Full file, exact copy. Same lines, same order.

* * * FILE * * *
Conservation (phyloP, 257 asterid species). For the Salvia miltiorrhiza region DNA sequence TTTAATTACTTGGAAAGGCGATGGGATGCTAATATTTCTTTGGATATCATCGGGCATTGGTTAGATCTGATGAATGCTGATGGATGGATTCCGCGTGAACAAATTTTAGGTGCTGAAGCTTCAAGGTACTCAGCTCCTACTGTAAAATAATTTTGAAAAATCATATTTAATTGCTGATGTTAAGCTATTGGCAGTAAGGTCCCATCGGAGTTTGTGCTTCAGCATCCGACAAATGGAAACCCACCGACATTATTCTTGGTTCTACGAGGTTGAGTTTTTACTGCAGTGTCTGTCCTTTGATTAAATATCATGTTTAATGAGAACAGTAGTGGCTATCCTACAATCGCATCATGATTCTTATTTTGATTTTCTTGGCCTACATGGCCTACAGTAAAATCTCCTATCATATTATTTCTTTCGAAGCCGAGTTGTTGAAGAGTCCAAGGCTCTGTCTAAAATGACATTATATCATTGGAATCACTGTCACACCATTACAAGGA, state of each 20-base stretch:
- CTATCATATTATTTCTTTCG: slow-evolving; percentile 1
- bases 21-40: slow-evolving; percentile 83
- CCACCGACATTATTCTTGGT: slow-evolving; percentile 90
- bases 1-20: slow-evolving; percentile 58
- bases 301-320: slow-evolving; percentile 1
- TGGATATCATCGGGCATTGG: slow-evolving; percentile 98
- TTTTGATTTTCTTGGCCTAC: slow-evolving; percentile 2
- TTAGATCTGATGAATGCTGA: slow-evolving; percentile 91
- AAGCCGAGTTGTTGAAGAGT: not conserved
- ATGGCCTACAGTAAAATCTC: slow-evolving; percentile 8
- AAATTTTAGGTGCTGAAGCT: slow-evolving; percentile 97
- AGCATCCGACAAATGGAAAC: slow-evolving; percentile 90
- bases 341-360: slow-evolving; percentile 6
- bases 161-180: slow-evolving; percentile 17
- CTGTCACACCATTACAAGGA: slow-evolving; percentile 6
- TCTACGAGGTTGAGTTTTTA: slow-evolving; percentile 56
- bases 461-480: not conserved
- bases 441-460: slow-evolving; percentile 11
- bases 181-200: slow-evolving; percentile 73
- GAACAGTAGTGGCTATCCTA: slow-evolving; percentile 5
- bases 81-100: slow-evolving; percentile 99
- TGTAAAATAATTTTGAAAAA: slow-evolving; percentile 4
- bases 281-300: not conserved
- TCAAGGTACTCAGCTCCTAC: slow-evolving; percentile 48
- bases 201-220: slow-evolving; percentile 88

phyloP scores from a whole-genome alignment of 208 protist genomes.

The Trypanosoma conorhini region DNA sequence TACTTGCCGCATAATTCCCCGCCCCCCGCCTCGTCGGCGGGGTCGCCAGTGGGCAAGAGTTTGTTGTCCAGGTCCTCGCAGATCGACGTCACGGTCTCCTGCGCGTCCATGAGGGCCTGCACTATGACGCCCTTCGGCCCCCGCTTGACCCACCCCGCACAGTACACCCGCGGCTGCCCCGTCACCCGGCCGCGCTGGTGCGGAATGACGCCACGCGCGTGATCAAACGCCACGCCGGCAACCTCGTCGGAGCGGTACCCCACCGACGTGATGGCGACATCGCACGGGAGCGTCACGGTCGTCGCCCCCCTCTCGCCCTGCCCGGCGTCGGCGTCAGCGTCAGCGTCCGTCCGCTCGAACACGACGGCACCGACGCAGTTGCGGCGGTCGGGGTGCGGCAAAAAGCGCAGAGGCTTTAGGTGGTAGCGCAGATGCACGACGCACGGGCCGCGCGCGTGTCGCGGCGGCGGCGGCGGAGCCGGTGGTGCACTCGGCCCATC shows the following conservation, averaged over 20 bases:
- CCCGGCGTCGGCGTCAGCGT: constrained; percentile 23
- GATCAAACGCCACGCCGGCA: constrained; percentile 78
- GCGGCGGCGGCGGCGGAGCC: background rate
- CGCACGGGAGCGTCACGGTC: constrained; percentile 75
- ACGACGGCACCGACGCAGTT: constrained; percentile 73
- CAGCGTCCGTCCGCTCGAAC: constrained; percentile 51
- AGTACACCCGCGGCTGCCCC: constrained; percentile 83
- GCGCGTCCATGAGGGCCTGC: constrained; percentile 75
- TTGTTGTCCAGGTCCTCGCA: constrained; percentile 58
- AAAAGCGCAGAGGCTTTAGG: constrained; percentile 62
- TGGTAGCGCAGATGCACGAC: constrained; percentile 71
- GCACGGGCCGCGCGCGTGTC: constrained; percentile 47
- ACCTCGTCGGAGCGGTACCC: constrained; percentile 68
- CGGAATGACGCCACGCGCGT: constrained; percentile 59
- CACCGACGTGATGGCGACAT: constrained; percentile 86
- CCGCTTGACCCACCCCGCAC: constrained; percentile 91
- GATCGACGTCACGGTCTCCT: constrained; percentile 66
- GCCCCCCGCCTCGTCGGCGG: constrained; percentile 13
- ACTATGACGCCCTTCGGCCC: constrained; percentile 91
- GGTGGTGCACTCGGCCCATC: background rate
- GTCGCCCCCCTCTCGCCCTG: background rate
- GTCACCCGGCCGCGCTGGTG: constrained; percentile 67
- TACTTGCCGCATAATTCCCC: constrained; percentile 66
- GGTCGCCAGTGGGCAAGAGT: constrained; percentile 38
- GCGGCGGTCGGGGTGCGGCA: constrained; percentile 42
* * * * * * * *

Conservation (phyloP, 257 asterid species). For the Salvia miltiorrhiza region DNA sequence TTTAATTACTTGGAAAGGCGATGGGATGCTAATATTTCTTTGGATATCATCGGGCATTGGTTAGATCTGATGAATGCTGATGGATGGATTCCGCGTGAACAAATTTTAGGTGCTGAAGCTTCAAGGTACTCAGCTCCTACTGTAAAATAATTTTGAAAAATCATATTTAATTGCTGATGTTAAGCTATTGGCAGTAAGGTCCCATCGGAGTTTGTGCTTCAGCATCCGACAAATGGAAACCCACCGACATTATTCTTGGTTCTACGAGGTTGAGTTTTTACTGCAGTGTCTGTCCTTTGATTAAATATCATGTTTAATGAGAACAGTAGTGGCTATCCTACAATCGCATCATGATTCTTATTTTGATTTTCTTGGCCTACATGGCCTACAGTAAAATCTCCTATCATATTATTTCTTTCGAAGCCGAGTTGTTGAAGAGTCCAAGGCTCTGTCTAAAATGACATTATATCATTGGAATCACTGTCACACCATTACAAGGA, state of each 20-base stretch:
- CTATCATATTATTTCTTTCG: slow-evolving; percentile 1
- bases 21-40: slow-evolving; percentile 83
- CCACCGACATTATTCTTGGT: slow-evolving; percentile 90
- bases 1-20: slow-evolving; percentile 58
- bases 301-320: slow-evolving; percentile 1
- TGGATATCATCGGGCATTGG: slow-evolving; percentile 98
- TTTTGATTTTCTTGGCCTAC: slow-evolving; percentile 2
- TTAGATCTGATGAATGCTGA: slow-evolving; percentile 91
- AAGCCGAGTTGTTGAAGAGT: not conserved
- ATGGCCTACAGTAAAATCTC: slow-evolving; percentile 8
- AAATTTTAGGTGCTGAAGCT: slow-evolving; percentile 97
- AGCATCCGACAAATGGAAAC: slow-evolving; percentile 90
- bases 341-360: slow-evolving; percentile 6
- bases 161-180: slow-evolving; percentile 17
- CTGTCACACCATTACAAGGA: slow-evolving; percentile 6
- TCTACGAGGTTGAGTTTTTA: slow-evolving; percentile 56
- bases 461-480: not conserved
- bases 441-460: slow-evolving; percentile 11
- bases 181-200: slow-evolving; percentile 73
- GAACAGTAGTGGCTATCCTA: slow-evolving; percentile 5
- bases 81-100: slow-evolving; percentile 99
- TGTAAAATAATTTTGAAAAA: slow-evolving; percentile 4
- bases 281-300: not conserved
- TCAAGGTACTCAGCTCCTAC: slow-evolving; percentile 48
- bases 201-220: slow-evolving; percentile 88

phyloP scores from a whole-genome alignment of 208 protist genomes.

The Trypanosoma conorhini region DNA sequence TACTTGCCGCATAATTCCCCGCCCCCCGCCTCGTCGGCGGGGTCGCCAGTGGGCAAGAGTTTGTTGTCCAGGTCCTCGCAGATCGACGTCACGGTCTCCTGCGCGTCCATGAGGGCCTGCACTATGACGCCCTTCGGCCCCCGCTTGACCCACCCCGCACAGTACACCCGCGGCTGCCCCGTCACCCGGCCGCGCTGGTGCGGAATGACGCCACGCGCGTGATCAAACGCCACGCCGGCAACCTCGTCGGAGCGGTACCCCACCGACGTGATGGCGACATCGCACGGGAGCGTCACGGTCGTCGCCCCCCTCTCGCCCTGCCCGGCGTCGGCGTCAGCGTCAGCGTCCGTCCGCTCGAACACGACGGCACCGACGCAGTTGCGGCGGTCGGGGTGCGGCAAAAAGCGCAGAGGCTTTAGGTGGTAGCGCAGATGCACGACGCACGGGCCGCGCGCGTGTCGCGGCGGCGGCGGCGGAGCCGGTGGTGCACTCGGCCCATC shows the following conservation, averaged over 20 bases:
- CCCGGCGTCGGCGTCAGCGT: constrained; percentile 23
- GATCAAACGCCACGCCGGCA: constrained; percentile 78
- GCGGCGGCGGCGGCGGAGCC: background rate
- CGCACGGGAGCGTCACGGTC: constrained; percentile 75
- ACGACGGCACCGACGCAGTT: constrained; percentile 73
- CAGCGTCCGTCCGCTCGAAC: constrained; percentile 51
- AGTACACCCGCGGCTGCCCC: constrained; percentile 83
- GCGCGTCCATGAGGGCCTGC: constrained; percentile 75
- TTGTTGTCCAGGTCCTCGCA: constrained; percentile 58
- AAAAGCGCAGAGGCTTTAGG: constrained; percentile 62
- TGGTAGCGCAGATGCACGAC: constrained; percentile 71
- GCACGGGCCGCGCGCGTGTC: constrained; percentile 47
- ACCTCGTCGGAGCGGTACCC: constrained; percentile 68
- CGGAATGACGCCACGCGCGT: constrained; percentile 59
- CACCGACGTGATGGCGACAT: constrained; percentile 86
- CCGCTTGACCCACCCCGCAC: constrained; percentile 91
- GATCGACGTCACGGTCTCCT: constrained; percentile 66
- GCCCCCCGCCTCGTCGGCGG: constrained; percentile 13
- ACTATGACGCCCTTCGGCCC: constrained; percentile 91
- GGTGGTGCACTCGGCCCATC: background rate
- GTCGCCCCCCTCTCGCCCTG: background rate
- GTCACCCGGCCGCGCTGGTG: constrained; percentile 67
- TACTTGCCGCATAATTCCCC: constrained; percentile 66
- GGTCGCCAGTGGGCAAGAGT: constrained; percentile 38
- GCGGCGGTCGGGGTGCGGCA: constrained; percentile 42